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Refinery House by Carr exudes industrial chic and heritage warmth

Refinery House by Carr exudes industrial chic and heritage warmth


The newly restored Refinery House, nestled on the banks of the Brisbane River in formerly industrial New Farm, is a 120 year old heritage-listed building that maintains a tight grasp on its history. 

Once the office headquarters for CSR Sugar, Refinery House by Australian architecture and interior design studio Carr is a two-storey riverfront dwelling bought by Kokoda Property to be used as a guest house for its interstate team and a show piece for clients. 

Kokoda Property managing director Mark Stevens applauds the fusion of contemporary and heritage styles with elements of the indoor and outdoor in Carr’s design. 

“A mid-century modern colour palette builds from the original hues of this warehouse space, and skilfully uses materials like stainless steel, polished plaster and recycled timber floorboards,” says Stevens. 

The house is fully operational with an open-plan kitchen, ground-floor dining and lounge rooms, alongside a laundry and powder room. The main suite, complete with an ensuite and dressing room, is accessed through a large pivot door on the upper floor. Three bedrooms, each with their own bathroom, also occupy the upper floor. 

A low storage unit that wraps around the length of the bedroom and dressing room wall is framed by sheer curtaining that reduces the harshness of the brick wall and ensures privacy. 

Dark and moody stone flooring grounds the upstairs bathroom, coupled with the soft grey walls and exposed timber truss on the roof structure.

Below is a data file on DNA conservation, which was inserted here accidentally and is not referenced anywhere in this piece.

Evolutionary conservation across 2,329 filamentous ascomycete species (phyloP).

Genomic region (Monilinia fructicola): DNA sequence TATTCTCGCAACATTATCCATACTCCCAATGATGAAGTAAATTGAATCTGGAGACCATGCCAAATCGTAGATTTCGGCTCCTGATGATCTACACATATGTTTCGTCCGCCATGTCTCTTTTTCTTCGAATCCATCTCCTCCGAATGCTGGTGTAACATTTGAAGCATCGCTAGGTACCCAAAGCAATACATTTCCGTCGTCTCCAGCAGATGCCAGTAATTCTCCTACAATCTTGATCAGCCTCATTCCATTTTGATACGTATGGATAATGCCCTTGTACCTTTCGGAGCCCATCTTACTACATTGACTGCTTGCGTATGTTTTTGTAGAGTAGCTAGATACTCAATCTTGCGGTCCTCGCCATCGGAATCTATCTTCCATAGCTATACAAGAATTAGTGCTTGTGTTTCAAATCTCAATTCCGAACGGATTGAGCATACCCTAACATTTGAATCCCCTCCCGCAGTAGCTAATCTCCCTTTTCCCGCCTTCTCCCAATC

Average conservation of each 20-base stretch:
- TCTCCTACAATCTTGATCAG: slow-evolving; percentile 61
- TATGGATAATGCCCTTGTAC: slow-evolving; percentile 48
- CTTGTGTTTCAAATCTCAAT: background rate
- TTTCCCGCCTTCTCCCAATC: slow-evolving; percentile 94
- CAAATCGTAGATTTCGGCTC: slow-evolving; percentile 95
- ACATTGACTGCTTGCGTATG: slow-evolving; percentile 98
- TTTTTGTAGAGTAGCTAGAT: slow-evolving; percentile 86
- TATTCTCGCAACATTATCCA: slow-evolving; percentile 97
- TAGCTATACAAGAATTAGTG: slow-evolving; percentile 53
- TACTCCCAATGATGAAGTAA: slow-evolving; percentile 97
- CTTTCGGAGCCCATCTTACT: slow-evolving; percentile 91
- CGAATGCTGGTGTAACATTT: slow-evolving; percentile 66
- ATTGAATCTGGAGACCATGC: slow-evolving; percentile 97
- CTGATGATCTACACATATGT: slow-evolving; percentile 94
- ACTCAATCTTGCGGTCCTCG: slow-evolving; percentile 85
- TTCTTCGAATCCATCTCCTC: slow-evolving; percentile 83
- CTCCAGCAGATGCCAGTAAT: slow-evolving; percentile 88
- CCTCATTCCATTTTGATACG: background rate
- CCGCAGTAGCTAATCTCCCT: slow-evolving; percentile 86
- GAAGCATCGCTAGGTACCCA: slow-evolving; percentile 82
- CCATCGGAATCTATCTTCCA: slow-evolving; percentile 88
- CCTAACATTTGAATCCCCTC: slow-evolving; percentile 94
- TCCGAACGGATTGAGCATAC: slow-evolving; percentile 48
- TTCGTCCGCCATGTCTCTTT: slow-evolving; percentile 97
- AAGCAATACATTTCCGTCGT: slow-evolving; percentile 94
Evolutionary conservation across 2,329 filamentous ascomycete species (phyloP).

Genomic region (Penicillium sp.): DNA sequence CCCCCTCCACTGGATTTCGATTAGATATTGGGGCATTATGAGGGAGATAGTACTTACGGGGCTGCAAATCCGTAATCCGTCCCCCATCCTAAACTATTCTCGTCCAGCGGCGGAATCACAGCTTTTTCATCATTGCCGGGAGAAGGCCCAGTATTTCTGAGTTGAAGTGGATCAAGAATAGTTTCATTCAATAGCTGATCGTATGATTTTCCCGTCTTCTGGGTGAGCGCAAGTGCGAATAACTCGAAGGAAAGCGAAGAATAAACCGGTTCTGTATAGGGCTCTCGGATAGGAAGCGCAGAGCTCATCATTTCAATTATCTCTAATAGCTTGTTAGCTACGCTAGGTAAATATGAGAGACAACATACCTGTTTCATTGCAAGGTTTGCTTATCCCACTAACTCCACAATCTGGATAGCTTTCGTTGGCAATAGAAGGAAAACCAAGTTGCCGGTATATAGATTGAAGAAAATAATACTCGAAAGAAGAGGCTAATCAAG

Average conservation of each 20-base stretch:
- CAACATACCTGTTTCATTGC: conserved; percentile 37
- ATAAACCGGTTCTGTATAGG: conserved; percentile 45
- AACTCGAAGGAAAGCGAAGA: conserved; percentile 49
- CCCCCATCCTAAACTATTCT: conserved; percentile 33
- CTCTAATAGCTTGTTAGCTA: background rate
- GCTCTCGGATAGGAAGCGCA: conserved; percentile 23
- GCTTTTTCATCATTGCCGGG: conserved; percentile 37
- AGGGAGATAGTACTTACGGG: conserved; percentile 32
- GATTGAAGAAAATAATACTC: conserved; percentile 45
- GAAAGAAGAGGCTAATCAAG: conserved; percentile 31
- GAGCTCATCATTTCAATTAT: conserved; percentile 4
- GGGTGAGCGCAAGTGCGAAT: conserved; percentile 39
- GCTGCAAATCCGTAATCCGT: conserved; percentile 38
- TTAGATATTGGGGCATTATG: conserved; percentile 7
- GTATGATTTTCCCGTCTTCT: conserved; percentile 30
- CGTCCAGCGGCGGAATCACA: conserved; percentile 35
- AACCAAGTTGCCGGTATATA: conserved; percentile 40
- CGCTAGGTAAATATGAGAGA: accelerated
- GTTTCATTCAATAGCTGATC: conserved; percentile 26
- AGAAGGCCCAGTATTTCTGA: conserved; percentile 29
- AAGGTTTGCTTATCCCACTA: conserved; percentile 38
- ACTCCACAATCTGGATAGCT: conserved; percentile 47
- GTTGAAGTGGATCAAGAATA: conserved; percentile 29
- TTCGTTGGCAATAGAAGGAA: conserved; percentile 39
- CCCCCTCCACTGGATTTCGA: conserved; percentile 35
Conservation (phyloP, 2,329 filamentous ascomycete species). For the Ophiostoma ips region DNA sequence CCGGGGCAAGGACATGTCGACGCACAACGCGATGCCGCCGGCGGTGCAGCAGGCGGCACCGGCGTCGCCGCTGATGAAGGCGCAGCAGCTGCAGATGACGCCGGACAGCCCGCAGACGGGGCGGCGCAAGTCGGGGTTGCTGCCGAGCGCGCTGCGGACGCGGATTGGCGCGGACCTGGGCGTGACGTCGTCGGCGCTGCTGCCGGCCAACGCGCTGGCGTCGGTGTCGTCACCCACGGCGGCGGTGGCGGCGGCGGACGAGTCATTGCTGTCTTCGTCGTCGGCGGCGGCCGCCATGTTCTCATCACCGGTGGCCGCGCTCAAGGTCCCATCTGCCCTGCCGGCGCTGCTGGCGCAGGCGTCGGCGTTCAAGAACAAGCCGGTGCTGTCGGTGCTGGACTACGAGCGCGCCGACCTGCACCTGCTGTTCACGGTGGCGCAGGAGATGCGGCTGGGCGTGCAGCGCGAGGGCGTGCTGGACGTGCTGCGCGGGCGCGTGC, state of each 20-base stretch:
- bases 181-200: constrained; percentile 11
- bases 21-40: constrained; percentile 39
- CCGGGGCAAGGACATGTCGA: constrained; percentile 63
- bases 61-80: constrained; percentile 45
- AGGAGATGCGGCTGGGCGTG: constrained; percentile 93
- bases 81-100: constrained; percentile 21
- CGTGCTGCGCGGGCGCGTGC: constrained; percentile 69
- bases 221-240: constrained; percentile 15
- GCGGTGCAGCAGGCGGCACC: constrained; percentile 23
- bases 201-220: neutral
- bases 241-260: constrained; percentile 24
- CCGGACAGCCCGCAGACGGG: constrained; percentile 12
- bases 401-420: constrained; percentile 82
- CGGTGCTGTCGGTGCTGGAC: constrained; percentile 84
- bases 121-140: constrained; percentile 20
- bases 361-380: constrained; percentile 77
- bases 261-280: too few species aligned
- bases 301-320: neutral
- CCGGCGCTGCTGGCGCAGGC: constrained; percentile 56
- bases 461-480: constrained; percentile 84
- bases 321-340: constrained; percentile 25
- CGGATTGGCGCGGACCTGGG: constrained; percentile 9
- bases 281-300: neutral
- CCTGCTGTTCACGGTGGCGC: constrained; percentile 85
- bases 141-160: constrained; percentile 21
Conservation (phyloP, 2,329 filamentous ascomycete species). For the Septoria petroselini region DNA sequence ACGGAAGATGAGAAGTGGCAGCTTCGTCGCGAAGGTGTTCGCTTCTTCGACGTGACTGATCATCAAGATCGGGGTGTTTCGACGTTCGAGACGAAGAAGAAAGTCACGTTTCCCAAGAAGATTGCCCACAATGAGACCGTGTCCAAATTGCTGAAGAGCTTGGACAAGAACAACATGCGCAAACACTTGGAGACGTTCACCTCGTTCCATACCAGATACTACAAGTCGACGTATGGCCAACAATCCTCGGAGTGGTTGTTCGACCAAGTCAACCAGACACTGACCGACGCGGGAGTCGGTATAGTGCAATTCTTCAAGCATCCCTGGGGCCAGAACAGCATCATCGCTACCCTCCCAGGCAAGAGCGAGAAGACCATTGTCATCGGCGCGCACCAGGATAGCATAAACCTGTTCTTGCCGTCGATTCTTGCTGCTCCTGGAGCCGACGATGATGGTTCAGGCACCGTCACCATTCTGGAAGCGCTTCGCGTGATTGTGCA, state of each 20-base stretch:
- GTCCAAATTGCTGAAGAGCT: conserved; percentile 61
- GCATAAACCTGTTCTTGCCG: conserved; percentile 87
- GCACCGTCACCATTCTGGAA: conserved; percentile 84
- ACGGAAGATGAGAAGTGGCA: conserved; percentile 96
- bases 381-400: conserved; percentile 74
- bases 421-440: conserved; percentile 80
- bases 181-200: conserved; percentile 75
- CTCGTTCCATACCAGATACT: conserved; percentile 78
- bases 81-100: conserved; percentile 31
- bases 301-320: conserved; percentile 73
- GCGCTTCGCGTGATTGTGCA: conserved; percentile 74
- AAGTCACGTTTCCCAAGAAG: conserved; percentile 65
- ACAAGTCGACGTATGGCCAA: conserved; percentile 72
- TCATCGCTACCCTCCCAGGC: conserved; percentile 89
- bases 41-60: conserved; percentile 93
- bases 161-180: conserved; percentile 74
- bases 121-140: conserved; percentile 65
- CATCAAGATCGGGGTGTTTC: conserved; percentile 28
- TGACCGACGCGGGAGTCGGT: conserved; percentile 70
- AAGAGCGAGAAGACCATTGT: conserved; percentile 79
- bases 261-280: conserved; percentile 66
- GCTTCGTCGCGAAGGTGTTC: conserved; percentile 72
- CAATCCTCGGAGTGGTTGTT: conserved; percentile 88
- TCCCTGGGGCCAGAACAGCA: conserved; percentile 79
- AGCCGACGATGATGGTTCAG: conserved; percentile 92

A custom-made, white double sink vanity is located in the centre of the bathroom, complete with a freestanding bath and towel rail, and a metal clad frame decorated by strip LED lighting encases the mirror. 

The practice’s main design goal was to keep a generous amount of the existing heritage fabric and structure while relying on only a few small adjustments for structural support purposes. 

The building’s former life and rich history are saluted through the decision to retain the exposed brickwork, ceiling joists, trusses and timber beams. 

But such odes to the house’s history are complemented by the inclusion of contemporary interior design elements such as a stainless steel island and worktop snaking around the pre-existing chimney, and a downdraft cooktop pairs with the original window situated above the back worktop. 

Floor-to-ceiling illuminated bar joinery covered in burnished pearl black sheet metal separates the living space from the scullery. 

Carr managing director Chris McCue says this marriage of pre-existing structures with “expertly executed stainless and waxed steel joinery” achieved an honest and exciting combination of elements. 

Modern surfaces enrich the tones and textures of the heritage elements and also contribute to an interplay of light and dark. This symbiosis of light and dark is exemplified by concrete block infilling into existing window openings, and bespoke-designed steel hanging rails contrasting against recently installed polished plaster walling. 

These hanging rails also serve as both a practical and aesthetically pleasing installation in the laundry. 

Lastly, the house’s envisioned purpose as a place for entertaining and socialising is confirmed by the central illuminated bar manufactured with dark-stained and recycled timber boards. 

This is not only a nod to the building’s industrial history, but also establishes a new groove to the interior plane. Carr has a self-proclaimed penchant to reinterpret timber parquetry based on the site context. 

Refinery House is a testament to how a skilful blend of the old and the new can still effectively honour the historical integrity of a property. 

Photography by Timothy Kaye.

For more mid-century modern magic, read about Studio P Architecture’s restoration of Frazer House. 


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